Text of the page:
Vol. 18, No. 1 • November 2013

A reader asks . . .
Am I right to hesitate to ask for respite,
even though I really need it?

I need respite care, but fear that asking for it will impact my foster care license. Am I right to worry about this?

Respite is essential for the survival of all parents and caregivers, including foster parents!

Foster families face an array of demands. The children who enter their homes may be disabled or medically fragile, and many exhibit emotional or behavioral challenges as a result of trauma. Each child brings his or her own needs, demands, and experiences into the foster home. All these factors can be very taxing!

The break that respite provides can allow foster parents to renew their energy for parenting, which results in better care and treatment of children. If respite is provided regularly it can help prevent foster parent burnout and exhaustion. This in turn prevents placement disruptions and multiple moves, which research studies and experience have shown to be very bad for children.

Despite these benefits, some foster families share your concerns about respite. Some fear that agencies will interpret a request for respite as a signal that the foster parent is already overwhelmed or unfit to care for the children in their homes. Others fear that asking for help will threaten their foster care license. Another common concern among foster parents is that the children will not receive adequate care from the respite provider.

However, it is important to be open and honest with your agency about your needs, which directly impacts the care of the children in your home. Being open about your needs also ensures the longevity of your role in the foster care system. Workers want to support foster parents, and they know they need respite. Some agencies have licensed foster parents dedicated to providing short-term respite. These providers receive the same training and possess the same skills as other foster parents.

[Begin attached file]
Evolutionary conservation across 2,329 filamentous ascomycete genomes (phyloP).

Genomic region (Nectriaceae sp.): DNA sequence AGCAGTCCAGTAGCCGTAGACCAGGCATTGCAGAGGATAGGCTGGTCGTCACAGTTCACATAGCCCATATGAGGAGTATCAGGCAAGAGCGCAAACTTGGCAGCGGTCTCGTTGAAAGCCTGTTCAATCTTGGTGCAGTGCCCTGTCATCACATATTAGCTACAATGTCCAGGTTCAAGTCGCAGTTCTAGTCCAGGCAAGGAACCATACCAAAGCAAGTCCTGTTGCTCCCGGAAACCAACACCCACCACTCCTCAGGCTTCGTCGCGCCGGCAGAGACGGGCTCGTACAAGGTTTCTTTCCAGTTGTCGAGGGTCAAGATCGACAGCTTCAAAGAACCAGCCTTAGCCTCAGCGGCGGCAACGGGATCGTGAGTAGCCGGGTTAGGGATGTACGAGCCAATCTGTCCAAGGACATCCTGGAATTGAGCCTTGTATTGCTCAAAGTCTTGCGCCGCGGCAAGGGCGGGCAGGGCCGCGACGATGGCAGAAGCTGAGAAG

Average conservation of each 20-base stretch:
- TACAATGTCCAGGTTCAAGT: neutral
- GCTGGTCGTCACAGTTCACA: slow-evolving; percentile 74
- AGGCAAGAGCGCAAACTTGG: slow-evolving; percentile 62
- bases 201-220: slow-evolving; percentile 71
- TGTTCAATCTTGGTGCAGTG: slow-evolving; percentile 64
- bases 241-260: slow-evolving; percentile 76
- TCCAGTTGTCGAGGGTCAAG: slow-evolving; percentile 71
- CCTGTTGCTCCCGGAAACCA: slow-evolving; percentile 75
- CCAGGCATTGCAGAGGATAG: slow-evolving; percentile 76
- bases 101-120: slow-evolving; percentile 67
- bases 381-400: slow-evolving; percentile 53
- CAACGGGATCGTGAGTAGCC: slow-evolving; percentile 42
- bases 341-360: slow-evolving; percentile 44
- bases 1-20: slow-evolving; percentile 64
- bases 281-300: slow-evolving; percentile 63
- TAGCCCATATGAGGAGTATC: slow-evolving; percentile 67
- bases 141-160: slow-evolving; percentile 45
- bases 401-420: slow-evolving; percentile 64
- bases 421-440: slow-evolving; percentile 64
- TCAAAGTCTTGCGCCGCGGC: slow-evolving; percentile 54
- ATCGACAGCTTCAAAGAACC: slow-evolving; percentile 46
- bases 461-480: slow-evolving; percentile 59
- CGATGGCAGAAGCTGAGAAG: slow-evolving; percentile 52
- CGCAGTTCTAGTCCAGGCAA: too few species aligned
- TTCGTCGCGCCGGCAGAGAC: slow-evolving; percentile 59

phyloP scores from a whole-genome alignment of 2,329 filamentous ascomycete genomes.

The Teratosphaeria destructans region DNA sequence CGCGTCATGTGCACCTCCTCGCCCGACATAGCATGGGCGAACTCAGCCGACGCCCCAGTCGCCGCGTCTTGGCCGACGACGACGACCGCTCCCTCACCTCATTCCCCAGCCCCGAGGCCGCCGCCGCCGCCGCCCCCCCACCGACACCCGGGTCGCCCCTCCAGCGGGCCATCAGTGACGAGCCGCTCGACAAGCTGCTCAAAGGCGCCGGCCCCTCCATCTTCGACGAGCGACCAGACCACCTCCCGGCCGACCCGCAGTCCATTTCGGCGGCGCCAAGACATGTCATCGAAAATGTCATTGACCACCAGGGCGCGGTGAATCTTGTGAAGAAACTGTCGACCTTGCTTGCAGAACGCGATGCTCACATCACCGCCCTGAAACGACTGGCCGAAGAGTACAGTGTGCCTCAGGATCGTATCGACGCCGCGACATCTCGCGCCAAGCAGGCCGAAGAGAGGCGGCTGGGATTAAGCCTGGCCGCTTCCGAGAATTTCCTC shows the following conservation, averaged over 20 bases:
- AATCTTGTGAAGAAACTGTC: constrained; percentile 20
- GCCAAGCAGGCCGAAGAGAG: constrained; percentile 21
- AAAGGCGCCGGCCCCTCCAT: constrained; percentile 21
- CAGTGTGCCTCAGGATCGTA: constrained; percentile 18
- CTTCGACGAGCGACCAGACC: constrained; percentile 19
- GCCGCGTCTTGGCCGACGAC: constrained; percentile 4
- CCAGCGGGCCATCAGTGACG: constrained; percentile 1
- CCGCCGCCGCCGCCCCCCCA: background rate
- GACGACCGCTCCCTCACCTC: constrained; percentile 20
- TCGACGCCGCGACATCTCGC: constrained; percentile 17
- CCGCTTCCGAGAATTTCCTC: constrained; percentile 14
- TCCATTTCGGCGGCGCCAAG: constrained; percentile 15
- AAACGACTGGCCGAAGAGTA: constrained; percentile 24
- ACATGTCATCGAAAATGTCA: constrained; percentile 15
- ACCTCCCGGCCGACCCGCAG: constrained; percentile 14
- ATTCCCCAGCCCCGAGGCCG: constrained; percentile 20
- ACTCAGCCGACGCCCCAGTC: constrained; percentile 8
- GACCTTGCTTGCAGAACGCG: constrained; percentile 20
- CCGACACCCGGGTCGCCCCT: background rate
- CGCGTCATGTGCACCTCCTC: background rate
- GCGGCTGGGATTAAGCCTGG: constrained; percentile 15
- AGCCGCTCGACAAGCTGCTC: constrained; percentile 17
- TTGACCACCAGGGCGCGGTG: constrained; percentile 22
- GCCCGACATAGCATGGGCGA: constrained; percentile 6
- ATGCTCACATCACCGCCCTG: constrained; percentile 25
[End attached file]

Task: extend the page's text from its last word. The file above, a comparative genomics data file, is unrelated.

Preparation is the key component for successful respite. As a first step, talk with your social worker and make arrangements before you need a break. Once a respite family has been identified you will want to take the time to prepare both the child and the respite family for the respite period. Part of this preparation should include a pre-placement visit between the child and the respite family before the actual respite period begins.

Once you have asked for and prepared for respite, don't forget to enjoy it! Do what you can to put worry out of your mind and to see this time to "recharge your batteries" as a critical part of your job as a foster parent.

Response by the NC Division of Social Services. If you have a question about foster care or adoption in North Carolina you'd like answered in "A Reader Asks," send it to us using the contact information found here.

~ Family and Children's Resource Program, UNC-CH School of Social Work ~